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This JAMA Guide to Statistics and Methods discusses the use of multiple imputation in statistical analyses when data are missing for some participants in a clinical trial.

In a study published in JAMA, Asch et al1 reported results of a cluster randomized clinical trial designed to evaluate the effects of physician financial incentives, patient incentives, or shared physician and patient incentives on low-density lipoprotein cholesterol (LDL-C) levels among patients with high cardiovascular risk. Because 1 or more follow-up LDL-C measurements were missing for approximately 7% of participants, Asch et al used multiple imputation (MI) to analyze their data and concluded that shared financial incentives for physicians and patients, but not incentives to physicians or patients alone, resulted in the patients having lower LDL-C levels. Imputation is the process of replacing missing data with 1 or more specific values, to allow statistical analysis that includes all participants and not just those who do not have any missing data.

Missing data are common in research. In another JAMA Guide to Statistics and Methods, Newgard and Lewis2 reviewed the causes of missing data. (See the chapter Missing Data: How to Best Account for What Is Not Known.) These are divided into 3 classes: (1) missing completely at random, the most restrictive assumption, indicating that whether a data point is missing is completely unrelated to observed and unobserved data; (2) missing at random, a more realistic assumption than missing completely at random, indicating whether a missing data point can be explained by the observed data; or (3) missing not at random, meaning that the missingness is dependent on the unobserved values. Common statistical methods used for handling missing values were reviewed.2 When missing data occur, it is important to not exclude cases with missing information (analyses after such exclusion are known as complete case analyses). Single-value imputation methods are those that estimate what each missing value might have been and replace it with a single value in the data set. Single-value imputation methods include mean imputation, last observation carried forward, and random imputation. These approaches can yield biased results and are suboptimal. Multiple imputation better handles missing data by estimating and replacing missing values many times.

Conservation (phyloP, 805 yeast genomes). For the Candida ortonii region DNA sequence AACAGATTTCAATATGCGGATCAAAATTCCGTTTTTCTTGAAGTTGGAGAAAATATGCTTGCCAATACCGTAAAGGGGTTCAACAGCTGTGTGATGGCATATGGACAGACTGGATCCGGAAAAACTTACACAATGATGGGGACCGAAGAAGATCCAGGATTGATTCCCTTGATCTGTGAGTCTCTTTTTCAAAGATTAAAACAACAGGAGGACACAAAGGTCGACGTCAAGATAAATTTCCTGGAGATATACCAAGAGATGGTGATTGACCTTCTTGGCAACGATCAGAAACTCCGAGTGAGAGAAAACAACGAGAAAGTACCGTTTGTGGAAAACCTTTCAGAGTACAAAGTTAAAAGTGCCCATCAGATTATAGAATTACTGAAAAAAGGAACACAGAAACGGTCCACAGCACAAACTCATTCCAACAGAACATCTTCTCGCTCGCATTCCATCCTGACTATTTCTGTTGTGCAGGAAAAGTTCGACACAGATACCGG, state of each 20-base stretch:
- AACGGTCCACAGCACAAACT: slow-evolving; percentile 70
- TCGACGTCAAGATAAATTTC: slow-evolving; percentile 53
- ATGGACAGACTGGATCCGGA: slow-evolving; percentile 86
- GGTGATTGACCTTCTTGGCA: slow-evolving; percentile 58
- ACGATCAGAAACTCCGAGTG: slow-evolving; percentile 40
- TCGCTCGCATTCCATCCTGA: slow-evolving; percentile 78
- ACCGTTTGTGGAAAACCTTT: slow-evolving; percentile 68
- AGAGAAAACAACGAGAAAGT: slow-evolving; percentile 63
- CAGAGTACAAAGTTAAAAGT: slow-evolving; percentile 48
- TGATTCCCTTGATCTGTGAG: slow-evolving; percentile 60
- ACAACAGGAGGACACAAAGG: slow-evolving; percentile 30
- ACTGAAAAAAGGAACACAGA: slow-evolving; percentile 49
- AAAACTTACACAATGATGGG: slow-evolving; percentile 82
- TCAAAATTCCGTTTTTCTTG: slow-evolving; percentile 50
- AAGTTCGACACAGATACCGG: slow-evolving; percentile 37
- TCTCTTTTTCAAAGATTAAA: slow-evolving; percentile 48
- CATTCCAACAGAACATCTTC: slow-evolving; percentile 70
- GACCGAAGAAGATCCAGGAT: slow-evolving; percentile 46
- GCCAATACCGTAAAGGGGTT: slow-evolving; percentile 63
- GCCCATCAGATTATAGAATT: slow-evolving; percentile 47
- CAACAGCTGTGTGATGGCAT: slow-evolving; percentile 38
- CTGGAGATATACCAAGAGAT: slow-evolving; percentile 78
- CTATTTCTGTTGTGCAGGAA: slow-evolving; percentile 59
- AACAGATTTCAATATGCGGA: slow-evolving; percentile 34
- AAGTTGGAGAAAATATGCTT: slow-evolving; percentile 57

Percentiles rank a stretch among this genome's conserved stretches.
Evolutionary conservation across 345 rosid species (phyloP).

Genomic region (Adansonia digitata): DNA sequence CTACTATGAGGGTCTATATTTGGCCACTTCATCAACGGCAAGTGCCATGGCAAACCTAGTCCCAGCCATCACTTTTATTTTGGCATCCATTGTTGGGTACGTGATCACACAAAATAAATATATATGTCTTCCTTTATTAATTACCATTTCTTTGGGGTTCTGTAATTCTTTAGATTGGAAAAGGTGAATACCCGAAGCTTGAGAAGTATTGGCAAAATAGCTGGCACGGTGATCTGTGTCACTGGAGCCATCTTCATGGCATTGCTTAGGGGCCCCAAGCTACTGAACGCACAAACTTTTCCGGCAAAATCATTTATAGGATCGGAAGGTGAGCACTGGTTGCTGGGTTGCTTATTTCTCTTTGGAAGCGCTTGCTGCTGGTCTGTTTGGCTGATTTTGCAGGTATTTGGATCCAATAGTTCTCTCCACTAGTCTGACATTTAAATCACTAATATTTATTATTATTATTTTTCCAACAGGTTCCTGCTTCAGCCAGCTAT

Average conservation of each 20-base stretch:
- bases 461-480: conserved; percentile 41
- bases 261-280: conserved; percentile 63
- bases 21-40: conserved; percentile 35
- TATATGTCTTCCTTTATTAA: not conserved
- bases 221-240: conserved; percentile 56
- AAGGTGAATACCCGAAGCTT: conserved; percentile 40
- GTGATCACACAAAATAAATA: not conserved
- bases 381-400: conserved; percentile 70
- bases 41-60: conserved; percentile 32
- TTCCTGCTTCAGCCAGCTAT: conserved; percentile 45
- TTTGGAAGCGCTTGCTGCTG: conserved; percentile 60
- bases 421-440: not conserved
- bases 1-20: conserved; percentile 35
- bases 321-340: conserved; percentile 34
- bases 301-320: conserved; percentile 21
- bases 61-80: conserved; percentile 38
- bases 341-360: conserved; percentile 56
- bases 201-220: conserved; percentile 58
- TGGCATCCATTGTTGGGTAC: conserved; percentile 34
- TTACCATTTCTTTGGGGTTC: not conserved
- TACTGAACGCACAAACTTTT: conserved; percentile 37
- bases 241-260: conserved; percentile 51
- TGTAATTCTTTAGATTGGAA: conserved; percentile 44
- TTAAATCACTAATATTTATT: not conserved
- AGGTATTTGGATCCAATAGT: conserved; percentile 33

Why Is Multiple Imputation Used?

Multiple imputation fills in missing values by generating plausible numbers derived from distributions of and relationships among observed variables in the data set.3 Multiple imputation differs from single imputation methods because missing data are filled in many times, with many different plausible values estimated for each missing value. Using multiple plausible values provides a quantification of the uncertainty in estimating what the missing values might be, avoiding creating false precision (as can happen with single imputation). Multiple imputation provides accurate estimates of quantities or associations of interest, such as treatment effects in randomized trials, sample means of specific variables, ...

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